Wednesday, May 12, 2010

Council Approves Waterworks Utility Sale - Mostly Lawyers in Attendance

Last night's committee meeting of the Rules and Public Policy committee had a few notable moments. You can read the "exciting" play-by-play action on my Twitter. Gary Welsh of Advance Indiana covers most of the bases, so I'll just add my two cents or perspective.

Councilor Joanne Sanders (D-At Large) led the minority opposition in the two seperate proposals. She shared several exchanges with Chris Cotterill, who is Chief of Staff to Mayor Greg Ballard. Sanders feels that the request she sent to the administration haven't been adequately fulfilled. Councilor Brian Mahern (D-District 16), who isn't part of the Rules and Public Policy committee, also echoed similar statements throughout the meeting. Cotterill said that there will be an FTP site set up with those documents that the council members requested.

Sanders also bought up Council President Ryan Vaughn's (R-District 3) potential conflict of interest. Ryan Vaughn is an associate with Barnes and Thornburg, which, according to Vaughn, represents Veolia. Veolia is the company that currently manages the city's drinking water. Vaughn claims there is no conflict of interest because it doesn't violate any ethical laws. He says he e-mailed these ethics rules to "some Democratic bloggers" and would show them to Sanders, but did not identify these laws during the meeting. He also added that he doesn't work on any cases related to Veolia. Conflict of interest accusations still hold some bite to them even if the individual doesn't personally benefit. It can be just as damaging if friends and family benefit even if the individual doesn't.

Vaughn also pointed out that Baker and Daniels has been representing the city in this ongoing negotiation (as well as the Republican caucus on the City-County Council), and ICE Miller has been representing Citizens Energy Group.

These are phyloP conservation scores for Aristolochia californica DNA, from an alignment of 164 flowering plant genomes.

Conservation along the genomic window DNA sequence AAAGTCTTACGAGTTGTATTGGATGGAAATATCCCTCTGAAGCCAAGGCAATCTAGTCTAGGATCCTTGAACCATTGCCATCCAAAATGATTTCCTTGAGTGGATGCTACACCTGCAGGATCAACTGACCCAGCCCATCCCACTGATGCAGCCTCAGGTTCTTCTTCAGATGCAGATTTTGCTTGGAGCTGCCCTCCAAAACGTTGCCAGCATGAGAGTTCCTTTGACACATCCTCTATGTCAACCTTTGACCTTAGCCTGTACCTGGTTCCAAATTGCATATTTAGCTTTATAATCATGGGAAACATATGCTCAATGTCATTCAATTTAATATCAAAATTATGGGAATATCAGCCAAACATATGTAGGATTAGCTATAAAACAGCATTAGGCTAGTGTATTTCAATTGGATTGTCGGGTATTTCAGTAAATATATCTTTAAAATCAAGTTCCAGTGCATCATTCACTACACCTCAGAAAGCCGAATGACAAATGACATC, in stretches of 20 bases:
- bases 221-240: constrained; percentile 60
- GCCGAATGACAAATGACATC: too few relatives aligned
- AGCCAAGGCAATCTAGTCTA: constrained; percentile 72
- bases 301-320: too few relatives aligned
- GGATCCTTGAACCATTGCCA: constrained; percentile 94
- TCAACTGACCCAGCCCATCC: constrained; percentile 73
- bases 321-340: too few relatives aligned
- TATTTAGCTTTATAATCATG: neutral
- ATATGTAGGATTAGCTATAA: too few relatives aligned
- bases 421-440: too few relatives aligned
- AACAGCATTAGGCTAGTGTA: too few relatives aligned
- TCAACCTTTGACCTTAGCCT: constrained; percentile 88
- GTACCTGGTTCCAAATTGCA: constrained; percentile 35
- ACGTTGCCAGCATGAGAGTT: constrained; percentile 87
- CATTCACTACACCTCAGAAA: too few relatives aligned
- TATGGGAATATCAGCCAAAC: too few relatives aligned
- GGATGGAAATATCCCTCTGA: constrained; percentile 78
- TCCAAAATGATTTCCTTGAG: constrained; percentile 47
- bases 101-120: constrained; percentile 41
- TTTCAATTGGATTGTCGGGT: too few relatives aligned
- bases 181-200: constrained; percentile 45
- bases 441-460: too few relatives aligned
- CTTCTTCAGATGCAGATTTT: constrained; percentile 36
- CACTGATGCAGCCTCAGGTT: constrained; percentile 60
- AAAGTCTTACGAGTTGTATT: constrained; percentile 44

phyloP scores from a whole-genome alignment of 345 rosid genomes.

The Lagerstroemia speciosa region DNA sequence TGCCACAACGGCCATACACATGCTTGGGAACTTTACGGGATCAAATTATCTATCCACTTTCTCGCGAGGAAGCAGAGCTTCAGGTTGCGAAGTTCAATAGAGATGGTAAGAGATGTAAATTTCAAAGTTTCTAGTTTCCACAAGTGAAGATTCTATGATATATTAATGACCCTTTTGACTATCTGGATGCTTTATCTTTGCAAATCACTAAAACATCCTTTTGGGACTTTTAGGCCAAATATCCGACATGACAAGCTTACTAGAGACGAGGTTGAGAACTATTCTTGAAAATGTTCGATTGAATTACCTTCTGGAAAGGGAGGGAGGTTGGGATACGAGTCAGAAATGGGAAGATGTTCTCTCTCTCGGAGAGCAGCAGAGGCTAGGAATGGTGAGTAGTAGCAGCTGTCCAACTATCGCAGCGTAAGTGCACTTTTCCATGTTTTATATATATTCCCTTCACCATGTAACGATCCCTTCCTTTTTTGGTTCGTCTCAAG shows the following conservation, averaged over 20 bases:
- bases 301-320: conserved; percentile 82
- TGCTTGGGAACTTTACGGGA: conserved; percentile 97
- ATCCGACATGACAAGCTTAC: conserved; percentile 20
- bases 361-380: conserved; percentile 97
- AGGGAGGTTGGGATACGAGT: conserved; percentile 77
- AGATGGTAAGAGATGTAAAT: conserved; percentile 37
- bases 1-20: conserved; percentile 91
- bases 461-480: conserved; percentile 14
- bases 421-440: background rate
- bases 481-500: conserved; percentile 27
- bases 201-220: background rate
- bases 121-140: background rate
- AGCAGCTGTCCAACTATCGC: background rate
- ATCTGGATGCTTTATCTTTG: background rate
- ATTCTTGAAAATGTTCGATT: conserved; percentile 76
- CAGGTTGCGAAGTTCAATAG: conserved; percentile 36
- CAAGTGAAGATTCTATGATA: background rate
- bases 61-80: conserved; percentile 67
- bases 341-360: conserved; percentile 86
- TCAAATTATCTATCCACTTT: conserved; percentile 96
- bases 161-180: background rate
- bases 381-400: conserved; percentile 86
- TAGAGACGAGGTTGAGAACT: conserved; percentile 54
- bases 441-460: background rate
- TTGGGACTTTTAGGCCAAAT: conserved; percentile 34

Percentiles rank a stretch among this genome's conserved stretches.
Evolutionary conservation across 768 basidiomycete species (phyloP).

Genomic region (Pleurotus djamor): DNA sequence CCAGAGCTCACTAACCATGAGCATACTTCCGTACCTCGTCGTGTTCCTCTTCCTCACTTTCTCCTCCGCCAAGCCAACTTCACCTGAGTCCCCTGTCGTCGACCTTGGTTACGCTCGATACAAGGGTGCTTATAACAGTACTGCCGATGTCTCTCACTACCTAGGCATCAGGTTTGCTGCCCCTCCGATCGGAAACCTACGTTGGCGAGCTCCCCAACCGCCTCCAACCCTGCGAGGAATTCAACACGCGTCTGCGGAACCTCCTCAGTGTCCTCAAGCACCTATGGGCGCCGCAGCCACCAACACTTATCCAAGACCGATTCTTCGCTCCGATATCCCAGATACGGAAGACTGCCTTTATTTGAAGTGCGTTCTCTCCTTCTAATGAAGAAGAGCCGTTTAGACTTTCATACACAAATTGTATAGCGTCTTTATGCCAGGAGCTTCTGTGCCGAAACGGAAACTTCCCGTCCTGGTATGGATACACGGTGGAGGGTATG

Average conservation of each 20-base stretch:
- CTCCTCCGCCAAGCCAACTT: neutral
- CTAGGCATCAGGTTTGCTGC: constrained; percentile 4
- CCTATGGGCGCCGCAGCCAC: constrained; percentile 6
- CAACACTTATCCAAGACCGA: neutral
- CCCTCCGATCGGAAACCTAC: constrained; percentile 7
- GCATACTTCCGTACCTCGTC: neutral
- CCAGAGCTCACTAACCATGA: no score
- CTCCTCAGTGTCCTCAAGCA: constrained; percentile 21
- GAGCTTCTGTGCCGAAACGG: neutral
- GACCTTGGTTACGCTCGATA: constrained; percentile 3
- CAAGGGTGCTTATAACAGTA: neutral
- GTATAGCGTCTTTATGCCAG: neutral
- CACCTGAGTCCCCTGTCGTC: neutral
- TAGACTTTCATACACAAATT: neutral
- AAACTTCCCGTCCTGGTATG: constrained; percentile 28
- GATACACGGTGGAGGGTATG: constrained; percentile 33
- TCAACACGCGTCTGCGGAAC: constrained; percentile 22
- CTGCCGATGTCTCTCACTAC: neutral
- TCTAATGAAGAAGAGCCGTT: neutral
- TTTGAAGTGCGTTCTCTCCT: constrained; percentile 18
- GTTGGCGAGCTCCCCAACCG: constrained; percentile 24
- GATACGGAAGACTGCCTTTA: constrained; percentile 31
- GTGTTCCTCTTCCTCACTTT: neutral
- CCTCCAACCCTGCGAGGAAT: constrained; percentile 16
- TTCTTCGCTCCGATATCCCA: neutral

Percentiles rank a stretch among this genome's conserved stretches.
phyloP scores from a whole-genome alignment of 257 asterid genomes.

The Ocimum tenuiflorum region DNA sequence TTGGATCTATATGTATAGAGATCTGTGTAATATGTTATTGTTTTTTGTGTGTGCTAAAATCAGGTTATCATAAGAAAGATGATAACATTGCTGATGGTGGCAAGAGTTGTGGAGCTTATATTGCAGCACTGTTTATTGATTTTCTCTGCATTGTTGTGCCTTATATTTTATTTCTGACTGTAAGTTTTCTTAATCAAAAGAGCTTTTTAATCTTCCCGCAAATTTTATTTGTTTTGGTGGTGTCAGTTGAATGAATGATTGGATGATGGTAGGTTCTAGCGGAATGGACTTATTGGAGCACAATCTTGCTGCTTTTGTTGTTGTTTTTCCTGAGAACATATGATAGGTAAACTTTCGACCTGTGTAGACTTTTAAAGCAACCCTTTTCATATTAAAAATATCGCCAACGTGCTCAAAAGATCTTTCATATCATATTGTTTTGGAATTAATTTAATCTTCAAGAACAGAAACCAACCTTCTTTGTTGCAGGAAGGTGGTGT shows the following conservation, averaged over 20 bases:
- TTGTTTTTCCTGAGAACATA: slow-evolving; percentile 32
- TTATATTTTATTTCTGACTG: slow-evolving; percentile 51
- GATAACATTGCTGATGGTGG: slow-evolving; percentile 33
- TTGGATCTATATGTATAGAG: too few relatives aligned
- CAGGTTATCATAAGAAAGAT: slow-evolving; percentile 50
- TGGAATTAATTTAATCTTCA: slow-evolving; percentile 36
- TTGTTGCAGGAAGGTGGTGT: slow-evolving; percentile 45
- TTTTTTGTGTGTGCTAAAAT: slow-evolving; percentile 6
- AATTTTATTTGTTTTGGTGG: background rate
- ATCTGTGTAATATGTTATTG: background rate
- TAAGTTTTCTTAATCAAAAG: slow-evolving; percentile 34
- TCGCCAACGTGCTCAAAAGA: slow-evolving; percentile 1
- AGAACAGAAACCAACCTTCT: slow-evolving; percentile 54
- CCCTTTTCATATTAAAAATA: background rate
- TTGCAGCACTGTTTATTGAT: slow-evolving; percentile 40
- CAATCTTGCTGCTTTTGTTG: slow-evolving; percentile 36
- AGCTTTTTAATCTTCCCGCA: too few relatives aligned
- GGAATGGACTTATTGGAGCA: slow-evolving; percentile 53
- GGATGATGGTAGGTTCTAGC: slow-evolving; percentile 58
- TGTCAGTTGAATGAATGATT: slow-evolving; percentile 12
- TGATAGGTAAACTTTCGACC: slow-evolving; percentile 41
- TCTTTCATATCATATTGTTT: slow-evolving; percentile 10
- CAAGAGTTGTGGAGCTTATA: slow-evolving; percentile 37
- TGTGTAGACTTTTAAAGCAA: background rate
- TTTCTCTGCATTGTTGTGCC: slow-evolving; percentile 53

I've been told by my family that my grandfather, Gordon Gilmer, held off on voting for a contract that 3M Company had with the city of Indianapolis. 3M Company was my grandfather's former employer and he had a pension with them. I don't think any council ethics laws existed at the time (and the current ones are extremely lax, with the fox guarding the hen house). But he did it anyway. This current group of Republicans seem to think that as long as they follow the loose ethics laws, they're infallible. But they're wrong. And make no mistake, Marion County Democrats will use all of this as an issue in 2011.

Mahern also at one point asked those in the audience to raise their hands if they're involved in the negotiations on any side. Committee Chairman Robert Lutz (R-District 13) seemed to snap to attention at this suggestion, and quickly explained that the City-County Council and/or caucuses often ask legal representation to be in the audience in case their opinion is needed. He then proceeded to ask for hands up if one is working on the sale in some way, and of 20 or so people in the audience, about sixteen went up.

I always had a suspicion that the dozens of people in suits I often see at council meetings but never speak during public comments or don't seem to be paying attention were there for some other reason. And now, I have my answer.

For such an important vote, I found it odd that they relied on voice votes. Unofficially, it seemed like a party-line vote.

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